Pycnogenol is a compound of natural chemicals. It comes from the bark of a European pine tree.
Pycnogenol is thought to be an antioxidant that helps protect cells from damage.
Pycnogenol is the registered trademark name for a French formula. The active ingredients in pycnogenol can also be extracted from other sources, including peanut skin, grape seed, and witch hazel bark.
The progesterone in these creams can effectively travel through the skin and into the bloodstream, according to research. In one study, menopausal women used 40 milligrams of cream twice daily, placing it on their arm, thigh, breast, or abdomen. Their blood levels of progesterone were as high as when they took progesterone capsules by mouth.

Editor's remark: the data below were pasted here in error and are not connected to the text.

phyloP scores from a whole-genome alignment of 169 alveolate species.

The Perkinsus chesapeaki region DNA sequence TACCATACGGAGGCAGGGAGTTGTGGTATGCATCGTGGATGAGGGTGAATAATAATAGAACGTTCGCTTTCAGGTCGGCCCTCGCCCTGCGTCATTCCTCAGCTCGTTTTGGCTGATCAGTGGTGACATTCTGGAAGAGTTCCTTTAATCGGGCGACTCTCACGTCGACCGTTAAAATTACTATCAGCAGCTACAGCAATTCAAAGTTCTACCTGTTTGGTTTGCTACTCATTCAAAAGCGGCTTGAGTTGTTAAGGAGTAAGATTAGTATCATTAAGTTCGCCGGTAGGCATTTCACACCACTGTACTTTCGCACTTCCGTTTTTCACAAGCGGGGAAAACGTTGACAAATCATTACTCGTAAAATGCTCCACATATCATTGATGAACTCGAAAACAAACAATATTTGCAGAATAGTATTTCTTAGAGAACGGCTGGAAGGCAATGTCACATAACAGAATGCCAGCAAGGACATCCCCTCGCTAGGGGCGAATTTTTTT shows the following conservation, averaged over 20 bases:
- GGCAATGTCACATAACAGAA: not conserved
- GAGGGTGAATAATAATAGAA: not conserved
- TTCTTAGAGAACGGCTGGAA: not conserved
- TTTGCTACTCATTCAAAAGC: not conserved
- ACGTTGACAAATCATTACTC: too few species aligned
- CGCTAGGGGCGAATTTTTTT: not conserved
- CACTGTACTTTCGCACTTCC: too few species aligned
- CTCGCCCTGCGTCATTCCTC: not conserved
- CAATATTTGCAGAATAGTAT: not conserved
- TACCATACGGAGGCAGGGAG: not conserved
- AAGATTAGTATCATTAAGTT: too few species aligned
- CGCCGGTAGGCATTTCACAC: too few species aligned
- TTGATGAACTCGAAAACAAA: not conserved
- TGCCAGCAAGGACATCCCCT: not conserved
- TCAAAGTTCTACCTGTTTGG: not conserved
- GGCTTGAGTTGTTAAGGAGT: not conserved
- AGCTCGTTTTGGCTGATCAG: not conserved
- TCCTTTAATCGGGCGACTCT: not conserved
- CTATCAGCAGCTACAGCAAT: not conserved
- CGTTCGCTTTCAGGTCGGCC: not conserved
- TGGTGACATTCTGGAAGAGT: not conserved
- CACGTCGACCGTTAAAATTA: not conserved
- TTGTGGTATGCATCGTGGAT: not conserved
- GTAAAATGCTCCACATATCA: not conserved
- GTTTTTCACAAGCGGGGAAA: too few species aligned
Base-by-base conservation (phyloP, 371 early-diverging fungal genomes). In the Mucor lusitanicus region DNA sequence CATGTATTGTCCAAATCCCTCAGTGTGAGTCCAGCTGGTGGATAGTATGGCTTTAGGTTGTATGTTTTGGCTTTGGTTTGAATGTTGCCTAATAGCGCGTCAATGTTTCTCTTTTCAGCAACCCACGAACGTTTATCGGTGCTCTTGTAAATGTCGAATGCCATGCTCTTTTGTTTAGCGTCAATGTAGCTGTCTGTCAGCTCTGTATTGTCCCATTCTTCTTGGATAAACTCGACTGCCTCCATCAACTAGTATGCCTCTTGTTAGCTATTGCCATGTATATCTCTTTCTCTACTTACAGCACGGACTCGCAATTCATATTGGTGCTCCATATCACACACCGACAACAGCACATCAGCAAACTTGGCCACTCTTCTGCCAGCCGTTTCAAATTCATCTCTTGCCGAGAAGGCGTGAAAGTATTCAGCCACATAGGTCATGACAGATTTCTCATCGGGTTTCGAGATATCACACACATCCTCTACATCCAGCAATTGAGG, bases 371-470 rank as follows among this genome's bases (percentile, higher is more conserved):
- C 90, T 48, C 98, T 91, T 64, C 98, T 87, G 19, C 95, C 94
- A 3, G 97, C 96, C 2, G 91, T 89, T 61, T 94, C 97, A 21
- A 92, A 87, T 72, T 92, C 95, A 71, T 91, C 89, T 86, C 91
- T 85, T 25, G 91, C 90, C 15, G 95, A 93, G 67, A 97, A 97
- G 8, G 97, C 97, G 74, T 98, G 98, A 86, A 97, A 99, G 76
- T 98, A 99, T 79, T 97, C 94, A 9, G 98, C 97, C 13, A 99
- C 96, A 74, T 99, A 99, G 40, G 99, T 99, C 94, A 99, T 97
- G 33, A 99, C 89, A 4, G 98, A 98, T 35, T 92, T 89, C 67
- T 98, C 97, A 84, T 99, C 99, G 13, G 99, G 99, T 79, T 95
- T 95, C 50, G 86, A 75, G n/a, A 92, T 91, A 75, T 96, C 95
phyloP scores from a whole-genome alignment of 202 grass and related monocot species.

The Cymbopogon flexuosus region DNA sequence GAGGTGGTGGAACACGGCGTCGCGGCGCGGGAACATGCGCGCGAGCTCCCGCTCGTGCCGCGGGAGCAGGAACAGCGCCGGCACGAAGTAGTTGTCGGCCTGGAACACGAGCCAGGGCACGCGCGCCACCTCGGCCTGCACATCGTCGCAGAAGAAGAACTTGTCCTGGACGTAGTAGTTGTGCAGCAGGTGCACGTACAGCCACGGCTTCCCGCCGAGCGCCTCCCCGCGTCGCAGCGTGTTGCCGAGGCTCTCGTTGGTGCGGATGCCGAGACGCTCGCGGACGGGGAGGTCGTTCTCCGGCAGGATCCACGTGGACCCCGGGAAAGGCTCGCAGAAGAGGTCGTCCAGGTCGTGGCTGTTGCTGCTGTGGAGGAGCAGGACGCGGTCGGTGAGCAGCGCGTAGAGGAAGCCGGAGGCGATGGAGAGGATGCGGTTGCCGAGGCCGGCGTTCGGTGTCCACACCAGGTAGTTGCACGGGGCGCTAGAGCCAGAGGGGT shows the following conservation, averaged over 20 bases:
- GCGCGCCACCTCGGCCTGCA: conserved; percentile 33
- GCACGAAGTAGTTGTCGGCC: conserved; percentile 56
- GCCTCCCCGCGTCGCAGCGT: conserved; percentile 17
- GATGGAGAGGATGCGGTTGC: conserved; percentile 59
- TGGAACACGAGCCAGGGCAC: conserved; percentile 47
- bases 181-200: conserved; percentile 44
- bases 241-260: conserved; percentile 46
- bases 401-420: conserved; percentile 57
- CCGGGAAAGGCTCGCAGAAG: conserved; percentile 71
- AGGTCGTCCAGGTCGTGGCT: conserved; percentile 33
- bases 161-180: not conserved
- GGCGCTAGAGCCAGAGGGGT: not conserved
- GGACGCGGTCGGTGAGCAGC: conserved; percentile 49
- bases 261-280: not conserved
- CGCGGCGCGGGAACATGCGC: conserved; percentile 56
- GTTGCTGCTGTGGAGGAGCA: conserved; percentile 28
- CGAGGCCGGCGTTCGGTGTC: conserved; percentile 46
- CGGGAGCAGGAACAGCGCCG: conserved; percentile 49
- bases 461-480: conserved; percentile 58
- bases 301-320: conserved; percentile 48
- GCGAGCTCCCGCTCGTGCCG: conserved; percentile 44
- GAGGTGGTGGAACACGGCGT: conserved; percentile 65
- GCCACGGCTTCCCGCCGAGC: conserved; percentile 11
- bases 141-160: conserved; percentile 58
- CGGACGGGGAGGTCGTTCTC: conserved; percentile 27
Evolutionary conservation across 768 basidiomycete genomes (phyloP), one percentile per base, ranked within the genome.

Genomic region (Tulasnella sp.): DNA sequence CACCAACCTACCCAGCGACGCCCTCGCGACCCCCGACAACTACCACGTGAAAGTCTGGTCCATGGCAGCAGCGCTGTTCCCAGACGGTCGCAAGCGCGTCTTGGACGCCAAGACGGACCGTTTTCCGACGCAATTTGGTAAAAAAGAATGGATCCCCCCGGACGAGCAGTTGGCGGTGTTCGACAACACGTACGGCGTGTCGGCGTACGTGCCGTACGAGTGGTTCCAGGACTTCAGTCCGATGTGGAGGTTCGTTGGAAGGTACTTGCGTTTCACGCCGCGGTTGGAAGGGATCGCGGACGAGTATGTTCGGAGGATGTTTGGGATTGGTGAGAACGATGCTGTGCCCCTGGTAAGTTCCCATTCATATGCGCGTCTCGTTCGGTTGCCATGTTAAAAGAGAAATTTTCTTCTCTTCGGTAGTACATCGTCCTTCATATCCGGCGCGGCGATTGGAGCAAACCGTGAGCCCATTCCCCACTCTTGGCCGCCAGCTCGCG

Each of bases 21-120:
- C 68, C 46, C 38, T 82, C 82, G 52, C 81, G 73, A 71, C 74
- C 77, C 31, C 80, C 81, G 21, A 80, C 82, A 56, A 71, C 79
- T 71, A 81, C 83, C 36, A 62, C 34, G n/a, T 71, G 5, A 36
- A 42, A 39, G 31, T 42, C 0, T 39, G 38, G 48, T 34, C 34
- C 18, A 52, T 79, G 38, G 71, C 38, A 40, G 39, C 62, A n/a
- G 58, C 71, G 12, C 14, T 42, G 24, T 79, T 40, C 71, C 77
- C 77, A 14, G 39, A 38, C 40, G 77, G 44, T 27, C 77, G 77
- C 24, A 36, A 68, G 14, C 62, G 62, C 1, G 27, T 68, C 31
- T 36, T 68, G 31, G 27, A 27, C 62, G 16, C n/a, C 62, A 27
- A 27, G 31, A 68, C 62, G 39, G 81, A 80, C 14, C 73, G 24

Can you get progesterone naturally from foods?
Many plants make compounds similar to progesterone which may or may not function like the purified progesterone chemical. The progesterone in creams bought without a prescription is made by processing ingredients from plants, such as yams.
What are the risks of using progesterone?
Side effects. Progesterone may cause side effects such as:
Changes in heart rate
Low blood pressure
It may also cause symptoms of an allergic reaction, such as: